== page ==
Beginner's Guide to Wine Pt. 1: Terroir
For centuries, France has been at the epicenter of winemaking with many of our well-known grape varieties originating or becoming popular in that country years ago. You like Cabernet Sauvignon? It came from France. How about Chardonnay? Yup, still French. Oh, you thought Malbec was South American? Think again, it's French too! The moral of the story is that it is impossible to understand wine in any capacity without, at least, a basic understanding of the French concept of terroir (tehr-wah).
Without a direct English translation, terroir loosely refers to all of the climatic, geological and geographical nuances that defines a place and this idea is on full display right smack on the front of most French and European wine bottles. See, a grape is a fruit that comes from a plant. This concept seems simple but bear with me. Not all places can support any type of plant. Try growing a pineapple tree in Canada. You can't. Or try growing an olive tree in Montana. Nope, not happening. Their respective terroirs just won't support it and in every major wine region in France, the best wines come from grapes that match the terroir perfectly. An extreme example is to look at the region of Burgundy in east-central france where centuries ago, monks painstakingly catalogued all of the best vineyards and amazingly enough, these classifications still hold true today!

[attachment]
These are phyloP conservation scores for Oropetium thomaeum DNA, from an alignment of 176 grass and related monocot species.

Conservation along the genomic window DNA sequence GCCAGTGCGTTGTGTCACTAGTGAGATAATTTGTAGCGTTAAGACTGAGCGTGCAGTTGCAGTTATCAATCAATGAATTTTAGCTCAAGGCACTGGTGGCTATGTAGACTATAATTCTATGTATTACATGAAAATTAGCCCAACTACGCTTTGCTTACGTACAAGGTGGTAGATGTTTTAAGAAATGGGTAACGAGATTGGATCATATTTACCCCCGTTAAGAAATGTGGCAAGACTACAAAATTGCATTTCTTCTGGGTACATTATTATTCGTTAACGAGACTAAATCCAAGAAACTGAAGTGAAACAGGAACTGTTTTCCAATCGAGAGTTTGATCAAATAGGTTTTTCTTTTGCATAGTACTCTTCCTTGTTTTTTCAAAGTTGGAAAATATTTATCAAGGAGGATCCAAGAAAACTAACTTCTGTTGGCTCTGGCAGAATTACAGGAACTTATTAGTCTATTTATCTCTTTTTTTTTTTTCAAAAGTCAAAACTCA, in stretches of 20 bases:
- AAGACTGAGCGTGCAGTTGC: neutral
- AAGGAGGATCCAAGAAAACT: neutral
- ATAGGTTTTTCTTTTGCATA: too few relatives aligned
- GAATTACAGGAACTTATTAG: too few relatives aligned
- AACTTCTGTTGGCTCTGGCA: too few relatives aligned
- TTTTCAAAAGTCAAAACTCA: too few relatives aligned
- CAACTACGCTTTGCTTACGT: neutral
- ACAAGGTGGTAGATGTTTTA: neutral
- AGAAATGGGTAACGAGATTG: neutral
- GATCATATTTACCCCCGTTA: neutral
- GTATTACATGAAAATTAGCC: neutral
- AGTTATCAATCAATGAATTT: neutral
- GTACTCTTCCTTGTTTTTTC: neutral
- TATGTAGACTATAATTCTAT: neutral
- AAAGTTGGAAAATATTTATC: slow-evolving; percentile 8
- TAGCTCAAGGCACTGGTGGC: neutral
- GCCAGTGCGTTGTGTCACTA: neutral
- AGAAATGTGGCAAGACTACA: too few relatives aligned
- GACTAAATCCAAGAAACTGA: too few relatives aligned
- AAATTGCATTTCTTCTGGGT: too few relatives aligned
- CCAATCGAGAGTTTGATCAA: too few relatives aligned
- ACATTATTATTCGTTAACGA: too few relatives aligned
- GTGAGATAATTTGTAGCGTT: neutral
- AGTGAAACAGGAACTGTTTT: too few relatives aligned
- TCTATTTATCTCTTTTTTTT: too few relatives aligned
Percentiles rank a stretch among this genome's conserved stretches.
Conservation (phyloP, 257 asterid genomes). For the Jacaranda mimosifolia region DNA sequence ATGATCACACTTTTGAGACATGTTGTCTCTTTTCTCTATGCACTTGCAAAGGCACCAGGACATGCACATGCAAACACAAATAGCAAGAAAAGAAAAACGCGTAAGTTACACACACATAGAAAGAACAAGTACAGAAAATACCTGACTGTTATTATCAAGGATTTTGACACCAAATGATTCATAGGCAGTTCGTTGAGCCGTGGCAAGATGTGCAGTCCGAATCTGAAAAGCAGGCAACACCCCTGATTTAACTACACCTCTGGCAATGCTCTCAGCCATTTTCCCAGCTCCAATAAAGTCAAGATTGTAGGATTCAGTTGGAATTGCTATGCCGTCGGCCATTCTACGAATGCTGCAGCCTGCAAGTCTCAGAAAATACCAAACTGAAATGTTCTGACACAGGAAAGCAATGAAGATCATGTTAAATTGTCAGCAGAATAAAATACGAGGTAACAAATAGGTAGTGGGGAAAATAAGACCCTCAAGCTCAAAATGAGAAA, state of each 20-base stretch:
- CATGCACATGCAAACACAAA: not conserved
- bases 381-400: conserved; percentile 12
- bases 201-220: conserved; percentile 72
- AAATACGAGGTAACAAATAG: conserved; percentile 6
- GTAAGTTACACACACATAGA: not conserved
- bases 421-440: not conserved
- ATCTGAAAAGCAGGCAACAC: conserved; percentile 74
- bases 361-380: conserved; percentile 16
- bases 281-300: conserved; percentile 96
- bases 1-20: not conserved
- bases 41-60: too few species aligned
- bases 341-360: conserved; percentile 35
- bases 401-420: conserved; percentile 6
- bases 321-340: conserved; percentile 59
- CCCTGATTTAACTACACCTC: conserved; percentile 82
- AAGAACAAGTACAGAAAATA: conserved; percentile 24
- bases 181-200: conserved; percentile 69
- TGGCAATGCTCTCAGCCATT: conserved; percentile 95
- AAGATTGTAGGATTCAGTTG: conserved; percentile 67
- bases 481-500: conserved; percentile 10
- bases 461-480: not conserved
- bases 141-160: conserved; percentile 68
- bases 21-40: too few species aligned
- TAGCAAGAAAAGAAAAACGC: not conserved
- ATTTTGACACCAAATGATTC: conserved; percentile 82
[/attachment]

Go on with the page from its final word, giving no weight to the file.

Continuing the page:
Living in the United States, it's become increasingly difficult to have a connection to the land which provides us our food. Most of us, don't live near the farms that grow our food so therefore, we are oblivious to the importance of knowing exactly its place of origin. And if you don't know/care where your tomatoes come from, then you probably aren't interested in the origin of your wine either. For Americans raised on food products modified and grown in laboratories, the concept of terroir may seem mystical to some and downright foolish to others but I guarantee you that once you embrace this idea in wine and food in general, you will gain a deeper appreciation for complexities of the natural world in which you live.
Stay tuned for Beginner's Guide to Wine Pt. 2: French Wine Laws to learn how read a wine label!